At the beginning of 2015, I wrote a blog post which I lost when moving to wordpress titled “Conviction about convictions” – the whole premise of the post being that we are given our convictions for a reason by the Holy Spirit. As it were, my resolution for that year (and now for the years to come as a life resolution), because I came to this realisation was that I must act out my convictions, whatever those could be.
In retrospect, 2014 was the beginning of this. In July 2014, I attended the then Perth Christian Life Centre young adults conference and one of the sponsors attending was Compassion, a child sponsorship group. Around midway through the night, one of the Compassion spokespeople got on stage after a video and spoke about a young boy named Longthong who had been unsponsored through their program for over 500 days.
Have you ever had God shatter your heart for a person, or for a program, or for a nation? Have you ever felt so convicted that without action, you would have felt guilty? I became a Christian in November 2009 and I have never felt such conviction as I did for Longthong. 500 days is far too long. I walked out of that conference with a sponsor child.
I want to ask anyone reading this: what is it that convicts you? Is the prevalence of modern day slavery crushing your heart? Does the poverty of 80% of the world challenge you to live more simply then you do? Does the concept of unreached peoples (those who have no access to a Christian and have never heard the name of Christ) spur you on in evangelism and mission both locally and cross-culturally?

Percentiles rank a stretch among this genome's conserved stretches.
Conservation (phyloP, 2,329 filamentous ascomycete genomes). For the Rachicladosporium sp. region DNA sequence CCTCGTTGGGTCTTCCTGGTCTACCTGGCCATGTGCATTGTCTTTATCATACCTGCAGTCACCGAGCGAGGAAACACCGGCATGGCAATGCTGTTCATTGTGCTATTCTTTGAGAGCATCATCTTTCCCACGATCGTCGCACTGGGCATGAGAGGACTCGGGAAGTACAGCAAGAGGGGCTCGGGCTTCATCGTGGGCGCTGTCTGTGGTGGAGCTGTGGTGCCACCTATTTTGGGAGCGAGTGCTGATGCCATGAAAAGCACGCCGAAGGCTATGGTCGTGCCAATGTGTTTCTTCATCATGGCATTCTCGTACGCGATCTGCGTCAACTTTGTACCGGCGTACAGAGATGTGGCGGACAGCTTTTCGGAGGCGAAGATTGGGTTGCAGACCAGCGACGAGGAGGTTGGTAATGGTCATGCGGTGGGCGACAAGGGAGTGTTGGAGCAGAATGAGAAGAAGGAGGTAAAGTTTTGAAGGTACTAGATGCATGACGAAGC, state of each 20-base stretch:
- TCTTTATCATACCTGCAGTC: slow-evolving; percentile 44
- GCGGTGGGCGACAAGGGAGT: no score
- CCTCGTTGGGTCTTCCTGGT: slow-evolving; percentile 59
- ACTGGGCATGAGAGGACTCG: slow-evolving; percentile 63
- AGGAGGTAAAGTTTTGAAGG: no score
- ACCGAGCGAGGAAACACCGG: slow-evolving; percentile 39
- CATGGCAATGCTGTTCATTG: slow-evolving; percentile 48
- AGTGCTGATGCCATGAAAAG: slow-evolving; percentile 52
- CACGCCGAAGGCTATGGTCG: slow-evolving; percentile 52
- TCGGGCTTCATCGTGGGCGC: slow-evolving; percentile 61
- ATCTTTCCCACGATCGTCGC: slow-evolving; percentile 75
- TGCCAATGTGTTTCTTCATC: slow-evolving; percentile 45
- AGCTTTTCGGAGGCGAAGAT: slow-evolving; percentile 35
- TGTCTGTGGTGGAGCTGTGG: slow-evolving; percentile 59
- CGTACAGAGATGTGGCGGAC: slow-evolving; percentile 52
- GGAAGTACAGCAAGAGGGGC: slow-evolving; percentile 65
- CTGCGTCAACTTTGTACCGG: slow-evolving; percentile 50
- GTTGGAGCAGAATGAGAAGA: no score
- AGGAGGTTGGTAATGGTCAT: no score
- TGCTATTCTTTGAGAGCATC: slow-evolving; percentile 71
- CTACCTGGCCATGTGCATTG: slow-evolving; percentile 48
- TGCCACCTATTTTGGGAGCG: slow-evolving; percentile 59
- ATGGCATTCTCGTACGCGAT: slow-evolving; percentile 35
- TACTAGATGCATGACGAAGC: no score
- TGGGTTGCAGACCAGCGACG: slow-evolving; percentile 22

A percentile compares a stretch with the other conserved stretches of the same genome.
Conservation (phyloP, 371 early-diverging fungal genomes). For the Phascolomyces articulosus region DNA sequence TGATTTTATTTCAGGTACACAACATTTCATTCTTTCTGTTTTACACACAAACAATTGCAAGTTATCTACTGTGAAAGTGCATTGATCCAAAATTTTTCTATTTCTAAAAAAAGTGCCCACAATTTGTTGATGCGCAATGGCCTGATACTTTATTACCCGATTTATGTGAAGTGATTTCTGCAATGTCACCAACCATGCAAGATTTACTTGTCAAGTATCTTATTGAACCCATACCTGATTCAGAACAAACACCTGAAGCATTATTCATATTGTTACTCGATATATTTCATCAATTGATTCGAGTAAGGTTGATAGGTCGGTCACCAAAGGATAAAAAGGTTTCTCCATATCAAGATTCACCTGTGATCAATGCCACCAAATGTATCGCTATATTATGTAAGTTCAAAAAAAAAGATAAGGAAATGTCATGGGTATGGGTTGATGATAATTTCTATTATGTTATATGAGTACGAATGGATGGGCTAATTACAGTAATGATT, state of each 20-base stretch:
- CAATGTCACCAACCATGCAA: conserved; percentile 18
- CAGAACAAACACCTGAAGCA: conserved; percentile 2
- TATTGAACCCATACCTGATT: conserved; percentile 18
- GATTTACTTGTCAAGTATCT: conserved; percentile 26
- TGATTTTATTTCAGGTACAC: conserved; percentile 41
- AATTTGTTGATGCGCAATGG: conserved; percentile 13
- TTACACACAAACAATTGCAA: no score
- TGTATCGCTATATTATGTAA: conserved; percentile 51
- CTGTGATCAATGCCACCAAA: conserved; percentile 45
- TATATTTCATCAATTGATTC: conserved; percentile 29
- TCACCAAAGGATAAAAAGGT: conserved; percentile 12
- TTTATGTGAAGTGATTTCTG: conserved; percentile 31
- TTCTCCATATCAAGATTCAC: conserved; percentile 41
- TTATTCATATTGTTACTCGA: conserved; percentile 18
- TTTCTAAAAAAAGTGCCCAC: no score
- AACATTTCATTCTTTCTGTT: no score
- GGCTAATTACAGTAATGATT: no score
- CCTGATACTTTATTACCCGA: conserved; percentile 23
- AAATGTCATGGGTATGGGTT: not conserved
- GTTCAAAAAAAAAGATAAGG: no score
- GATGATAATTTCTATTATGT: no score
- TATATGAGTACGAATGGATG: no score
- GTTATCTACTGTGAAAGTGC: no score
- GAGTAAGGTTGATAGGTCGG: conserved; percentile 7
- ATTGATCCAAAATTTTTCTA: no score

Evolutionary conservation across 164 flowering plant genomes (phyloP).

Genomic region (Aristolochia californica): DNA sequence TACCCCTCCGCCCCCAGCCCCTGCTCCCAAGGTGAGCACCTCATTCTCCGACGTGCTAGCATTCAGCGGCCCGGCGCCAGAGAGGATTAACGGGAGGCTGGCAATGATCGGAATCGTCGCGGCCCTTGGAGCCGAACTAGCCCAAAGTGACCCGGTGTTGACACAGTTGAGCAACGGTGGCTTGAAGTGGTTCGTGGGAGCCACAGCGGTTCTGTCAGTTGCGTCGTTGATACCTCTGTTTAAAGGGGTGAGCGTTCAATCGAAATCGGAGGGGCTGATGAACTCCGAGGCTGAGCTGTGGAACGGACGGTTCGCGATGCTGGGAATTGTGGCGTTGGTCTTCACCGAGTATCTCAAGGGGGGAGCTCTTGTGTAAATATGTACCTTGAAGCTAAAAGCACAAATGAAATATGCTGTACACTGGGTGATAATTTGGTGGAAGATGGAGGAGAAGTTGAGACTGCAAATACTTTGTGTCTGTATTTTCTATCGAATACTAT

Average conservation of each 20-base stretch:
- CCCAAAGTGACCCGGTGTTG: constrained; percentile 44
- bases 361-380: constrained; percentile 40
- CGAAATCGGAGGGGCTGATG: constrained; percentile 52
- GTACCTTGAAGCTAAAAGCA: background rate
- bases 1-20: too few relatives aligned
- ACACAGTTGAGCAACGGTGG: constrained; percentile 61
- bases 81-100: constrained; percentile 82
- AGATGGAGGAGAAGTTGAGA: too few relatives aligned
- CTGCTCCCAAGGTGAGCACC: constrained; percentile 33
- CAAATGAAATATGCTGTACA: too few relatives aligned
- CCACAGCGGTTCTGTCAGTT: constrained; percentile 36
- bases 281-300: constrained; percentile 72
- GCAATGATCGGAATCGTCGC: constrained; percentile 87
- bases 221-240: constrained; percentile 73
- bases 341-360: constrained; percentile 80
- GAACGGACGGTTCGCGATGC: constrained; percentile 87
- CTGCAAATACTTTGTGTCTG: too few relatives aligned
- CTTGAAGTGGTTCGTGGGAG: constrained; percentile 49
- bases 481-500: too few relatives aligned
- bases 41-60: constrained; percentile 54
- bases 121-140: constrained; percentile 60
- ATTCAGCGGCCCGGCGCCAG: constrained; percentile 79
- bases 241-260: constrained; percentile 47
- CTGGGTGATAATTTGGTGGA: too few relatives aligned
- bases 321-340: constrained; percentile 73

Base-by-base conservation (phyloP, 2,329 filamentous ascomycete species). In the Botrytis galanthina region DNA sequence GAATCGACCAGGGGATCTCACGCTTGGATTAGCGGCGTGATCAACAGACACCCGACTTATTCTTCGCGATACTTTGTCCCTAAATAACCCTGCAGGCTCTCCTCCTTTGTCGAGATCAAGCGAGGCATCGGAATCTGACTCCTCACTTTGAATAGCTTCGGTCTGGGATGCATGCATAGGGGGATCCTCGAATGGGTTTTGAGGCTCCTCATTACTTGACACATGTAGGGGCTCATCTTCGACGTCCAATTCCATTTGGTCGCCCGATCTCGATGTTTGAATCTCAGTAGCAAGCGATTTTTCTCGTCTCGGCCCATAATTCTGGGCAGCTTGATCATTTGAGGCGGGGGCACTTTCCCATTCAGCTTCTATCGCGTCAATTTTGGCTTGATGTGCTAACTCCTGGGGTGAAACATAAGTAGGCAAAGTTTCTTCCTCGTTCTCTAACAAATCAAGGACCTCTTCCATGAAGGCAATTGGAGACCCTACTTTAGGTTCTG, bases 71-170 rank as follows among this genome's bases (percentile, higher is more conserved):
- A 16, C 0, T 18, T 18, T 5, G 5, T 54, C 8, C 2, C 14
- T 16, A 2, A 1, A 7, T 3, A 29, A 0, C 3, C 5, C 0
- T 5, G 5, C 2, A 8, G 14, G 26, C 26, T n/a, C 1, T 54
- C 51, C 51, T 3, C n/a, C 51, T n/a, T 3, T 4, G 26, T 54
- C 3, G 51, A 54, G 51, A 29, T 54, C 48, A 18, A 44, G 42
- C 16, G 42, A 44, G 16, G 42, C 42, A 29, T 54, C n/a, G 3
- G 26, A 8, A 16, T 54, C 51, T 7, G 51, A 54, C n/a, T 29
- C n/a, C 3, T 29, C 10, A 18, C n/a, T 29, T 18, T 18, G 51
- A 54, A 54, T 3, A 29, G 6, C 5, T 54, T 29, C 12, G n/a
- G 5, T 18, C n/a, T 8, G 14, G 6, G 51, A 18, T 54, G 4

These issues are close to my heart. Challenges me like crazy. If I didn’t know about these issues, I would be living my life very differently and my understanding of these has effectively changed my life. I believe that my convictions necessitate action on my behalf, for the good of others and for the glory of God.
Last year, I attended the Hillsong Conference in Sydney. Following this, i wrote a post titled “When conviction becomes action“. I already sponsored a child through Compassion (Longthong since moved from the program; my current sponsor child is from India), but lo and behold, Compassion was present again at the conference.
Maybe it’s the bleeding heart millennial in me who wants to change the world. Maybe I’ve become a social justice warrior who uncharacteristically puts his actions where his words are. Maybe, just maybe, I’ve learnt to give in to the push of the Holy Spirit in my life and act as He leads. I walked out of that conference with another sponsor child, this time from Bolivia, who had been waiting for a sponsor for 450 days.
“If you live gladly to make others glad in God, your life will be hard, your risks will be high, and your joy will be full.” ~ John Piper
I believe my convictions as a Christian are centred on this: I want to live my life gladly to make others glad in God. What does that mean for me?
It means I sponsor and intentionally keep in touch with these two children I sponsor through Compassion. It means I continue giving money to the work of slavery abolition with Exodus Road. It means I continue the fight against poverty with World Vision. It means I purposefully and intentionally serve in my churches youth and children’s ministries, to see change amongst the youth and children in the city of Mandurah. And it means in July this year, I head to Cambodia with a missions organisation and spend my life for 6 months serving and giving everything I have for the local Khmer people in the role I find myself in.
“Having convictions can be defined as being so thoroughly convinced that Christ and His Word are both objectively true and relationally meaningful that you act on your beliefs regardless of the consequences.” – Josh McDowell
Christ and the Word are objectively true and relationally meaningful. This is why I do what I do, why I’m so emboldened to commit myself wholeheartedly to the cause of Christ. It’s the strength of convictions given by the Holy Spirit that transitions into action, regardless of the consequence.
Our convictions necessitate action, for our good, for the good of others and for the glory of Christ. I would challenge anyone who so happens to be reading to really consider: what is the Holy Spirit impressing on you – and is it worthwhile acting upon it?
Believe me; it’s worth it.